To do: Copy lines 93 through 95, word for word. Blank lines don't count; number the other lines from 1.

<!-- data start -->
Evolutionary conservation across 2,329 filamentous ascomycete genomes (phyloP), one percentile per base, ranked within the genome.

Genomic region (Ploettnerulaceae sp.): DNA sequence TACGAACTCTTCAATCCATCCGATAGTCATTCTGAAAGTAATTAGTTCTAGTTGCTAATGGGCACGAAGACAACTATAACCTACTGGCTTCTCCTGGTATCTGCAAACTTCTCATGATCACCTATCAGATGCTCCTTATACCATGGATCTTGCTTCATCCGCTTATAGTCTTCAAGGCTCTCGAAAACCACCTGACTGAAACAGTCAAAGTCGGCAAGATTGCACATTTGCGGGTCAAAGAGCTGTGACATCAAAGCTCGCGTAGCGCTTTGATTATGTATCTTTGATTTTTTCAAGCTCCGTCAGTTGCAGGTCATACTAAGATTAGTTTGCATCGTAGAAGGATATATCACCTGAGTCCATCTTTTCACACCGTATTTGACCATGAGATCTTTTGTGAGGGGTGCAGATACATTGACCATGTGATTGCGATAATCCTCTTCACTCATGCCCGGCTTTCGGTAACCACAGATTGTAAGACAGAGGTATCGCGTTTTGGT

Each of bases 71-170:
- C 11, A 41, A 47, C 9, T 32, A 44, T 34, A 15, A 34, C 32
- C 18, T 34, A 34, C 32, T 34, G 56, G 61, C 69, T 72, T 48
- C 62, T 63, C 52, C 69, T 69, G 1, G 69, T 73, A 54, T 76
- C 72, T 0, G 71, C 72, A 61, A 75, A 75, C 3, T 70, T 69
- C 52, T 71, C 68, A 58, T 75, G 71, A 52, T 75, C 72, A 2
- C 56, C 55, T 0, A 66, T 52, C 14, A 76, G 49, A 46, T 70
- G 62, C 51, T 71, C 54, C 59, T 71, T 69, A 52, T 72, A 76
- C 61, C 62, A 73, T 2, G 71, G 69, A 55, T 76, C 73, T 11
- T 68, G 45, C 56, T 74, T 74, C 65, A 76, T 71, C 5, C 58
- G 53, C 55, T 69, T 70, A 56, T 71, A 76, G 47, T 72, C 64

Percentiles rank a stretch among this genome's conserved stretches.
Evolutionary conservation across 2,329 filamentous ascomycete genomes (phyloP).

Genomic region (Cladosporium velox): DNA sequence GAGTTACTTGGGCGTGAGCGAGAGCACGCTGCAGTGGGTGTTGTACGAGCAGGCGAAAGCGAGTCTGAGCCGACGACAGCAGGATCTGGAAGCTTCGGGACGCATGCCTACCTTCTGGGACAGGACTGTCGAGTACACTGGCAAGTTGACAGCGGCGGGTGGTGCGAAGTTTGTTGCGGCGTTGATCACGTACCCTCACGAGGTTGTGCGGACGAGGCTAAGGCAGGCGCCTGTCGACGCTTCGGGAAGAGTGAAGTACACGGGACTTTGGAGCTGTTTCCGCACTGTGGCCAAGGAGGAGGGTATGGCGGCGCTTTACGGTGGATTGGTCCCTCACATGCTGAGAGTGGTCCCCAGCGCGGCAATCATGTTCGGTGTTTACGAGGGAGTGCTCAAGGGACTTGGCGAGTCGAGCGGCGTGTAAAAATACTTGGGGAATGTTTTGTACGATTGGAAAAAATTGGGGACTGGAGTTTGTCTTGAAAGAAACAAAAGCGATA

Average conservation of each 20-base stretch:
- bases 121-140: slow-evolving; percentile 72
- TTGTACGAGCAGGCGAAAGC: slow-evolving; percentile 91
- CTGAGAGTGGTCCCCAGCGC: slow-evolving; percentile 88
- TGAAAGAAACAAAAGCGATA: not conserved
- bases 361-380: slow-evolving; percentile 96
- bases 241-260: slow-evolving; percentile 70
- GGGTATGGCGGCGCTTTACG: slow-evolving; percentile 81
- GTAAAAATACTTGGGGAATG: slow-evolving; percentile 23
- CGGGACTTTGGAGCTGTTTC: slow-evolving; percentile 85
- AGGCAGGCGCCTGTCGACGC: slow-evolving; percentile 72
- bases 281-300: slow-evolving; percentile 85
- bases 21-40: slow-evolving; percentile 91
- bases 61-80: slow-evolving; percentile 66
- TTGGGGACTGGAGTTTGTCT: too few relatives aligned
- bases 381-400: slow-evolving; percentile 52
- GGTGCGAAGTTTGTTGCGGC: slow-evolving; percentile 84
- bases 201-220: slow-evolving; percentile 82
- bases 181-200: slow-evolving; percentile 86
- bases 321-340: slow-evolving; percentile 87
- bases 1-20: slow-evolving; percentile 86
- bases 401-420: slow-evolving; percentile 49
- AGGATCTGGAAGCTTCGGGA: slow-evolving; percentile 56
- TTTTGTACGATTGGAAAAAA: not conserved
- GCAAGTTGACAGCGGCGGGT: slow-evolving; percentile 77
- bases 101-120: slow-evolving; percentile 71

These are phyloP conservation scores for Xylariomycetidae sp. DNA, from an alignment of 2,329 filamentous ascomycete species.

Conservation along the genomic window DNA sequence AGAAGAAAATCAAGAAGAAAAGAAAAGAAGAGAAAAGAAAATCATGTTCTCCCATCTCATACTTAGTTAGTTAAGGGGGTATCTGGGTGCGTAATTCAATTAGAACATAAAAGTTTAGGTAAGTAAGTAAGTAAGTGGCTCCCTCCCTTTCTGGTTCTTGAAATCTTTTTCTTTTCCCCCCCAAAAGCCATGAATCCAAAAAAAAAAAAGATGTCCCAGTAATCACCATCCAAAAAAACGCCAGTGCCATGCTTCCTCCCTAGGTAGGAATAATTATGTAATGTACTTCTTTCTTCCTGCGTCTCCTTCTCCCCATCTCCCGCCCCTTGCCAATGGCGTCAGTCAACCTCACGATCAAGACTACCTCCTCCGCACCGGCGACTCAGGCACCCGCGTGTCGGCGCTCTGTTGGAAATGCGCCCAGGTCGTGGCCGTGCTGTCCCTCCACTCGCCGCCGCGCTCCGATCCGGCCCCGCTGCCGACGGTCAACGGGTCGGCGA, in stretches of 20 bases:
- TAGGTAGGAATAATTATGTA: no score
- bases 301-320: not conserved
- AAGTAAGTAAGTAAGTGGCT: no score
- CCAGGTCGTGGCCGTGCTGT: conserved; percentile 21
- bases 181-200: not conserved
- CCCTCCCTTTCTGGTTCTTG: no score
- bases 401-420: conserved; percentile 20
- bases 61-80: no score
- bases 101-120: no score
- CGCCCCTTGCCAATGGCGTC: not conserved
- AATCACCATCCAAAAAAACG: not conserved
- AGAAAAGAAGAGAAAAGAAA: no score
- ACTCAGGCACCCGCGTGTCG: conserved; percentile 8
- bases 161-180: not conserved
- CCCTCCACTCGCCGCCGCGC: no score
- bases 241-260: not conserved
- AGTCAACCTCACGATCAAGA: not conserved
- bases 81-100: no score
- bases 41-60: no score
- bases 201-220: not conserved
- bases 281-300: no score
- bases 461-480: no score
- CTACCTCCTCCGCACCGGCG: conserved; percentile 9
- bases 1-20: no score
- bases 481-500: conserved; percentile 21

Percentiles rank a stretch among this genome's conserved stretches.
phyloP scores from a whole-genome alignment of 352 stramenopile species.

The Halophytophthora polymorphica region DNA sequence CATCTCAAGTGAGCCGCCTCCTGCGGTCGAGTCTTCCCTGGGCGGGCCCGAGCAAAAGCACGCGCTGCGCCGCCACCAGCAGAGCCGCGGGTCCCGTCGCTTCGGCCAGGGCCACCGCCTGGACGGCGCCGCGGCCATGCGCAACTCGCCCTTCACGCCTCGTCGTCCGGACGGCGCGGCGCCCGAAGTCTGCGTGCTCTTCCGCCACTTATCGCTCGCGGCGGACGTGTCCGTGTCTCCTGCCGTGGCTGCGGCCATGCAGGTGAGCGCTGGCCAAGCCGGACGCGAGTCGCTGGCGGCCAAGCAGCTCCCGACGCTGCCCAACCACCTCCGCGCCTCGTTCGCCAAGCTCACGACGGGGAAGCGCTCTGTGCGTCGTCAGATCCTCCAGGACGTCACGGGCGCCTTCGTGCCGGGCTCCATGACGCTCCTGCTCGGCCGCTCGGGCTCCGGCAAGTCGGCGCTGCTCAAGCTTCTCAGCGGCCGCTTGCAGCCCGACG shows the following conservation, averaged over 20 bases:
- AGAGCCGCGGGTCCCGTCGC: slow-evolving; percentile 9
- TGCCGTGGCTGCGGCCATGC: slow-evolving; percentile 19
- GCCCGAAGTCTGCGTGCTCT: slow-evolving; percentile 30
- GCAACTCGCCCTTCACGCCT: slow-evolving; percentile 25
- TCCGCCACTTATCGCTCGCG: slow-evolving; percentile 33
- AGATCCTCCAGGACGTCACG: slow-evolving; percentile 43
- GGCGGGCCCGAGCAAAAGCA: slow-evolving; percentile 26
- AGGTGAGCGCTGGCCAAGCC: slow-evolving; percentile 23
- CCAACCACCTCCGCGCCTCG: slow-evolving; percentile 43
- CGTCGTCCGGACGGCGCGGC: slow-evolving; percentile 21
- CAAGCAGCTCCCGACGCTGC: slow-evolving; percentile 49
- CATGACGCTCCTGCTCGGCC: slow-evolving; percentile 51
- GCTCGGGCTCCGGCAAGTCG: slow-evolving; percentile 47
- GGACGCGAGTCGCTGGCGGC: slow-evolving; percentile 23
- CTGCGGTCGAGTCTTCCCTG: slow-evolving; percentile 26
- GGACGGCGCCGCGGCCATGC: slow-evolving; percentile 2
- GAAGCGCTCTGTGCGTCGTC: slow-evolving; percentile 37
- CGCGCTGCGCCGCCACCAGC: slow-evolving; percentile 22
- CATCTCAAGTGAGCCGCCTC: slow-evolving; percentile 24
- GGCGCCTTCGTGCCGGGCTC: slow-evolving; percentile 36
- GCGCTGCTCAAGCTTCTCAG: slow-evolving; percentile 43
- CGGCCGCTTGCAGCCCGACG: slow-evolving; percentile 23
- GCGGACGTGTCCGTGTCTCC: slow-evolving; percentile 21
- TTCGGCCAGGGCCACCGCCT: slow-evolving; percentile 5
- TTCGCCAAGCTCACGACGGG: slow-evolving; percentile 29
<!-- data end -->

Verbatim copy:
- GCGCTGCTCAAGCTTCTCAG: slow-evolving; percentile 43
- CGGCCGCTTGCAGCCCGACG: slow-evolving; percentile 23
- GCGGACGTGTCCGTGTCTCC: slow-evolving; percentile 21